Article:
While we respect your attitude we do not believe you are past praying for. We hope that Fire Over England may enable you to change it.

If, however the worst comes to worst, we can only wish you luck in your choice of “suitable stories” for the vehicles of your future rare appearances on the screen.

You may need it. That artistes are notoriously poor judges of dramatic material should at any rate be known to an actor who once selected the lead in Beau Geste in preference to the lead in Journey’s End.

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Here Comes Vivien!

Vivien Leigh circa 1935

For a year and a half we have been looking forward to Vivien Leigh’s first screen appearance under her contract with London films. Now at last we are to see her, as here described

by Max Breen
Picturegoer, January 30, 1937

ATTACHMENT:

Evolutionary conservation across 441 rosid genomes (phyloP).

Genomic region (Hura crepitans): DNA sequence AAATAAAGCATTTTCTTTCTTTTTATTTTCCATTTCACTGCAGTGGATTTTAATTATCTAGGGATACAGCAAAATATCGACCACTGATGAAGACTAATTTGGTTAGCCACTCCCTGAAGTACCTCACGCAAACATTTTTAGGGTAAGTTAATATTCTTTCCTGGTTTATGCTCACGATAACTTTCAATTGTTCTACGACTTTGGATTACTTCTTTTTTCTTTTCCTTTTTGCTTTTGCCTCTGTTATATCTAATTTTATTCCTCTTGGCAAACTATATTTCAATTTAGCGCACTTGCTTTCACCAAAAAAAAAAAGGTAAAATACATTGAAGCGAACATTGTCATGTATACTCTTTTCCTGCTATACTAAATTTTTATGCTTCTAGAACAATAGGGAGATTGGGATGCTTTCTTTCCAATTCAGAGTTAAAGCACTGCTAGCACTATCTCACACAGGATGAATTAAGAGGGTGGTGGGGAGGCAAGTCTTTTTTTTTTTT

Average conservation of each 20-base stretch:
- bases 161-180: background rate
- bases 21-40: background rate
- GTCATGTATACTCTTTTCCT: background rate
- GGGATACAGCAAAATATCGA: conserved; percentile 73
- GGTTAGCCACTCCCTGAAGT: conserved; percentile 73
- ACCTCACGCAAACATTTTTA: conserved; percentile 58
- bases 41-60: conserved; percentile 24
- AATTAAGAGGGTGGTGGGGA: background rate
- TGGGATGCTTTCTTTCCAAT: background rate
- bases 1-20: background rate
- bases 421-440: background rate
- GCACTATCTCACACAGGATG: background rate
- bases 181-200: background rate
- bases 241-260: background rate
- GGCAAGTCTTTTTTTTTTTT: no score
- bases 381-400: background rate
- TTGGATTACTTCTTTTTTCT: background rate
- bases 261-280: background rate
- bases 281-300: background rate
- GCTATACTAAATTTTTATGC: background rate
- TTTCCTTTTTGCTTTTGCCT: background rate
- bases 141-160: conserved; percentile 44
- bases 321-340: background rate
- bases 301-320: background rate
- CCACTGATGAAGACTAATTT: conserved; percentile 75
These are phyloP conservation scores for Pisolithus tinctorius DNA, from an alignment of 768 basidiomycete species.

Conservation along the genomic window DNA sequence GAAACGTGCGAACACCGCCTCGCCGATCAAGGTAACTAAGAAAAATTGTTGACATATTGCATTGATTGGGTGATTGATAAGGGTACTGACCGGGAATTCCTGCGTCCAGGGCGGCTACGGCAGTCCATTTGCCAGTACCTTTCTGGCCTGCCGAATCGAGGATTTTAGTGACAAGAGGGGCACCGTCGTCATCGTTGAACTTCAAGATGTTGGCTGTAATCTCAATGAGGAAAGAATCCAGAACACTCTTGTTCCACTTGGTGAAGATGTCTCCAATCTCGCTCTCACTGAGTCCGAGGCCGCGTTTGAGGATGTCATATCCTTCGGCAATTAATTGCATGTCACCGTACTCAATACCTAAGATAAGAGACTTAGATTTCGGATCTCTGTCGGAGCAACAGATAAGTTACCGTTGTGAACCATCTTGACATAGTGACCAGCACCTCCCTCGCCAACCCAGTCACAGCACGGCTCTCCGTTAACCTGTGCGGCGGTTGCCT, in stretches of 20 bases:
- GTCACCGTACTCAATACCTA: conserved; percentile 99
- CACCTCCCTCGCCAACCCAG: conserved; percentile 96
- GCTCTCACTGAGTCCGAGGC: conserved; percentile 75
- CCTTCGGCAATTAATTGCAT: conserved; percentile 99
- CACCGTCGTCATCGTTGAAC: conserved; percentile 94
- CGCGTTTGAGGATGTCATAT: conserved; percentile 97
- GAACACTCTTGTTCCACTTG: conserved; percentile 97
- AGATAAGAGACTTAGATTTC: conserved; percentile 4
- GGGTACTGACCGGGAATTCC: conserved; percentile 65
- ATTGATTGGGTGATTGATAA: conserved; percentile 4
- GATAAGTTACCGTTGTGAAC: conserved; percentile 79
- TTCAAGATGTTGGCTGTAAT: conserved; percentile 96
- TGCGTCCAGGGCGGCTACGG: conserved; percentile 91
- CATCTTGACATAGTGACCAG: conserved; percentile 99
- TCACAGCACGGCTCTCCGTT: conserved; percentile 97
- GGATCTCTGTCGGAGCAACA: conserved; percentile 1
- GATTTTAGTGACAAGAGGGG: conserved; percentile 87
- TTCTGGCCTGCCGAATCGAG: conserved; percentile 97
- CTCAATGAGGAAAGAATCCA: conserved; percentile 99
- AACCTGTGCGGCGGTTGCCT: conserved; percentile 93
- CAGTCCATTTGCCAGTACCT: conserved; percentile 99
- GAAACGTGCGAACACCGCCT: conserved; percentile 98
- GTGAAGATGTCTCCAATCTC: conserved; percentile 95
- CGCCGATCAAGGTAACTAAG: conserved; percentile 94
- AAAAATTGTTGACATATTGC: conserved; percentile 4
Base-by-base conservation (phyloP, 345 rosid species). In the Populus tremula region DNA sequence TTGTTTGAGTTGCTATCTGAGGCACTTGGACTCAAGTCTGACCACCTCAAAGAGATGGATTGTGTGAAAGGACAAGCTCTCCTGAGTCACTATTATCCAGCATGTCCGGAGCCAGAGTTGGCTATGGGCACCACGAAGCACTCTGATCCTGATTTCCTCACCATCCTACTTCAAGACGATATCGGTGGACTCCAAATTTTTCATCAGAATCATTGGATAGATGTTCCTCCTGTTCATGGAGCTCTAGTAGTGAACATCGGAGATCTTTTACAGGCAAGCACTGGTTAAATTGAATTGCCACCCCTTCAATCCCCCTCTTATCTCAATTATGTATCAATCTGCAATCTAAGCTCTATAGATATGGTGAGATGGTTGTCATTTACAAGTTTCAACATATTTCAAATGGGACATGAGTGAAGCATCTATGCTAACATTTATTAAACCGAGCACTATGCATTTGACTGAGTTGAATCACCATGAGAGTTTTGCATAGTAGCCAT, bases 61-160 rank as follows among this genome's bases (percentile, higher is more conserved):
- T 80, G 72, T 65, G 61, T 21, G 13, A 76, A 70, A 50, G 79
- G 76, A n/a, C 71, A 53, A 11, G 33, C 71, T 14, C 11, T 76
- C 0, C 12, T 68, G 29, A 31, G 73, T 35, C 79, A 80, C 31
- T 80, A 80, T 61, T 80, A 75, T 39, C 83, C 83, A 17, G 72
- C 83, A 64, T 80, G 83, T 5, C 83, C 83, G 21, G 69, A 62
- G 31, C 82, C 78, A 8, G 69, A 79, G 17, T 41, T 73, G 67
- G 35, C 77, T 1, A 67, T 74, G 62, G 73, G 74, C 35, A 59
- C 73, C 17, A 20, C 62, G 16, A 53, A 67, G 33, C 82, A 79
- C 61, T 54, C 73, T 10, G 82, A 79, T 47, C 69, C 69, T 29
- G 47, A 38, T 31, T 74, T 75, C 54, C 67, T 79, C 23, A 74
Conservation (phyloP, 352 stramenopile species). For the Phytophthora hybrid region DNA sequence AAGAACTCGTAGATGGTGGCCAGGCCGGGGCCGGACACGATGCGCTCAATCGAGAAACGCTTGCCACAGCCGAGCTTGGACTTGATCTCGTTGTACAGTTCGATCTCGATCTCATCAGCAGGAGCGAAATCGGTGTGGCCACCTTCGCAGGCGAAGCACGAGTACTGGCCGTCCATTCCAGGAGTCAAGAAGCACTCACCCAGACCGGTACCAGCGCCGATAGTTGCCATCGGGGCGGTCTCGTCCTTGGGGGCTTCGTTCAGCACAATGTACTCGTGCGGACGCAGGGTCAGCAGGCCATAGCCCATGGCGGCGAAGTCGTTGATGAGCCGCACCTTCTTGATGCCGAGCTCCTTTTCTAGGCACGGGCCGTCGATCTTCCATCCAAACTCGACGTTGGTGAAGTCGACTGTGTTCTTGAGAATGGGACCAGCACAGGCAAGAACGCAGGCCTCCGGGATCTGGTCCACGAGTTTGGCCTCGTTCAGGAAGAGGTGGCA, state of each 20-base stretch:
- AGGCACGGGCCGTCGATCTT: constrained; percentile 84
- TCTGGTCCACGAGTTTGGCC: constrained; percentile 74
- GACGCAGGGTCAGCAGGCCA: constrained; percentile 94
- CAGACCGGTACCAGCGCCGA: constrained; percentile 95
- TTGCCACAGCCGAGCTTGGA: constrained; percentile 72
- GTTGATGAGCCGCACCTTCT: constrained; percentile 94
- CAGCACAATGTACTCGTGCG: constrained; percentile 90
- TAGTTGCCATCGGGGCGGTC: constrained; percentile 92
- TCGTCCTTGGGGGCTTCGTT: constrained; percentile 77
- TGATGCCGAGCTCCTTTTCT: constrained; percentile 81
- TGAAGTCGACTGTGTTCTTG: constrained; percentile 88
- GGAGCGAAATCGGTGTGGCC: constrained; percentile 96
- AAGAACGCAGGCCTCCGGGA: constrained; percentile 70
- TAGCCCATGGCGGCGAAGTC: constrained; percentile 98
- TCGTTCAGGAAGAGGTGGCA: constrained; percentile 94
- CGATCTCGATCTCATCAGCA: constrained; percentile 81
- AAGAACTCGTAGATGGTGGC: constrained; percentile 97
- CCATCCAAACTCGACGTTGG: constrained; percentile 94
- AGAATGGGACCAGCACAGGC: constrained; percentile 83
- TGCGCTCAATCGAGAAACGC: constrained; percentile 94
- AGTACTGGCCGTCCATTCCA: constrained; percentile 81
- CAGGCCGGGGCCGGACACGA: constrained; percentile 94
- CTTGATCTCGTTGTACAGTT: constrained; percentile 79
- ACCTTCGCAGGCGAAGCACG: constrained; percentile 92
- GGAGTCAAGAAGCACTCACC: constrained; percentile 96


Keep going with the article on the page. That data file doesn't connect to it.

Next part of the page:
In a fairly long experience of the film world I can scarcely remember any major player whose career has progressed by fits and starts as Vivien Leigh’s has done. Two years ago she had hardly been head of; she was playing ‘bits’ in the crowd in film studios, and in her first four films she was just so-so–just very so-so. Do you remember the Cicely Courtneidge picture Things Are Looking Up? And, if so, do you remember a schoolgirl saying to a mistress: ‘If you’re not made headmistress, I shan’t come back next term’? Well, that was Vivien, saying her first lines as a professional; not a very world-shattering beginning, but it served its purpose of supplying her with a film test. However, like many another pupil of the Royal Academy of Dramatic Art, she had made a rather low opinion of films–which, as a matter of fact, I’m inclined to think she still has; or, perhaps it would be fairer to say that she has a low opinion of herself a s a screen actress. In fact, she told me just recently that she simply hated the sight of her face on the screen. However, at the time of which I am speaking she had hardly had a chance to get to hate herself, for she was visible only in fleeting glimpses.